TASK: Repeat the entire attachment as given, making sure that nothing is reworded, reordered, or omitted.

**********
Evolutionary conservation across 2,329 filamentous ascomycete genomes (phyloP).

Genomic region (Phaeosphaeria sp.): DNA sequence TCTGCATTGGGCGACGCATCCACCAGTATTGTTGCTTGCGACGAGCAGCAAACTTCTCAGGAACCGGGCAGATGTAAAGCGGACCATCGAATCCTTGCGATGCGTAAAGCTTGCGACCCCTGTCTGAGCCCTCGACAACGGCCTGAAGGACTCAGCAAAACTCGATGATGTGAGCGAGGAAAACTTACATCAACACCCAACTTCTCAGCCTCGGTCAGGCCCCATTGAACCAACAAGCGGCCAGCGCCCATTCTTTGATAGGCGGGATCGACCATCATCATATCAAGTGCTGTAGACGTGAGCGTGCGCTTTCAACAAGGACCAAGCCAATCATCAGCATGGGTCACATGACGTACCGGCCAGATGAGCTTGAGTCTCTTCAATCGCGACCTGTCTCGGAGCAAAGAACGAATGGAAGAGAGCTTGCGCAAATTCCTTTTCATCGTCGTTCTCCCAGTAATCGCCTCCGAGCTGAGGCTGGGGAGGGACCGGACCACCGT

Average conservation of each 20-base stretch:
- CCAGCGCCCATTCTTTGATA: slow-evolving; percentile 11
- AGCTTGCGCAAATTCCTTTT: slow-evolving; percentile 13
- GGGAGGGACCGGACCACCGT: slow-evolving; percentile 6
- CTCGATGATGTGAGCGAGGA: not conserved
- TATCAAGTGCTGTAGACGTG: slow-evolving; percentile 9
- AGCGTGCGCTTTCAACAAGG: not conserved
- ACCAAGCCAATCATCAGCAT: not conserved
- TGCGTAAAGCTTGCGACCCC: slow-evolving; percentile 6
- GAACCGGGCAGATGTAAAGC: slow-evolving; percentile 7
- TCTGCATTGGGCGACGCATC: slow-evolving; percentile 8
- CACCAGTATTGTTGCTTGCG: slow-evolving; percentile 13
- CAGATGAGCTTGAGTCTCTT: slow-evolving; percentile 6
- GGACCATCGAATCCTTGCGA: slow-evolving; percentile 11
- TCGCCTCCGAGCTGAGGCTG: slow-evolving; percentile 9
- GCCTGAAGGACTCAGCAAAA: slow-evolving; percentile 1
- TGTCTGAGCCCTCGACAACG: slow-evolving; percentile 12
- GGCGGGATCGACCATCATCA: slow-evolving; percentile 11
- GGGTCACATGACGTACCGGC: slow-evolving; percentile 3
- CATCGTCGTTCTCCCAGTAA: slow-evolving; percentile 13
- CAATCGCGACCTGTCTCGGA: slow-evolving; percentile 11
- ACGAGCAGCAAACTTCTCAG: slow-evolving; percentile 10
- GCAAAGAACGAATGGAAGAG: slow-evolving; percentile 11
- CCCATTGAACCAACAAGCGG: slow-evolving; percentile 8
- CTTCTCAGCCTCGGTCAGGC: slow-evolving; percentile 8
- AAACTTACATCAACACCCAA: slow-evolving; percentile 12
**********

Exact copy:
Evolutionary conservation across 2,329 filamentous ascomycete genomes (phyloP).

Genomic region (Phaeosphaeria sp.): DNA sequence TCTGCATTGGGCGACGCATCCACCAGTATTGTTGCTTGCGACGAGCAGCAAACTTCTCAGGAACCGGGCAGATGTAAAGCGGACCATCGAATCCTTGCGATGCGTAAAGCTTGCGACCCCTGTCTGAGCCCTCGACAACGGCCTGAAGGACTCAGCAAAACTCGATGATGTGAGCGAGGAAAACTTACATCAACACCCAACTTCTCAGCCTCGGTCAGGCCCCATTGAACCAACAAGCGGCCAGCGCCCATTCTTTGATAGGCGGGATCGACCATCATCATATCAAGTGCTGTAGACGTGAGCGTGCGCTTTCAACAAGGACCAAGCCAATCATCAGCATGGGTCACATGACGTACCGGCCAGATGAGCTTGAGTCTCTTCAATCGCGACCTGTCTCGGAGCAAAGAACGAATGGAAGAGAGCTTGCGCAAATTCCTTTTCATCGTCGTTCTCCCAGTAATCGCCTCCGAGCTGAGGCTGGGGAGGGACCGGACCACCGT

Average conservation of each 20-base stretch:
- CCAGCGCCCATTCTTTGATA: slow-evolving; percentile 11
- AGCTTGCGCAAATTCCTTTT: slow-evolving; percentile 13
- GGGAGGGACCGGACCACCGT: slow-evolving; percentile 6
- CTCGATGATGTGAGCGAGGA: not conserved
- TATCAAGTGCTGTAGACGTG: slow-evolving; percentile 9
- AGCGTGCGCTTTCAACAAGG: not conserved
- ACCAAGCCAATCATCAGCAT: not conserved
- TGCGTAAAGCTTGCGACCCC: slow-evolving; percentile 6
- GAACCGGGCAGATGTAAAGC: slow-evolving; percentile 7
- TCTGCATTGGGCGACGCATC: slow-evolving; percentile 8
- CACCAGTATTGTTGCTTGCG: slow-evolving; percentile 13
- CAGATGAGCTTGAGTCTCTT: slow-evolving; percentile 6
- GGACCATCGAATCCTTGCGA: slow-evolving; percentile 11
- TCGCCTCCGAGCTGAGGCTG: slow-evolving; percentile 9
- GCCTGAAGGACTCAGCAAAA: slow-evolving; percentile 1
- TGTCTGAGCCCTCGACAACG: slow-evolving; percentile 12
- GGCGGGATCGACCATCATCA: slow-evolving; percentile 11
- GGGTCACATGACGTACCGGC: slow-evolving; percentile 3
- CATCGTCGTTCTCCCAGTAA: slow-evolving; percentile 13
- CAATCGCGACCTGTCTCGGA: slow-evolving; percentile 11
- ACGAGCAGCAAACTTCTCAG: slow-evolving; percentile 10
- GCAAAGAACGAATGGAAGAG: slow-evolving; percentile 11
- CCCATTGAACCAACAAGCGG: slow-evolving; percentile 8
- CTTCTCAGCCTCGGTCAGGC: slow-evolving; percentile 8
- AAACTTACATCAACACCCAA: slow-evolving; percentile 12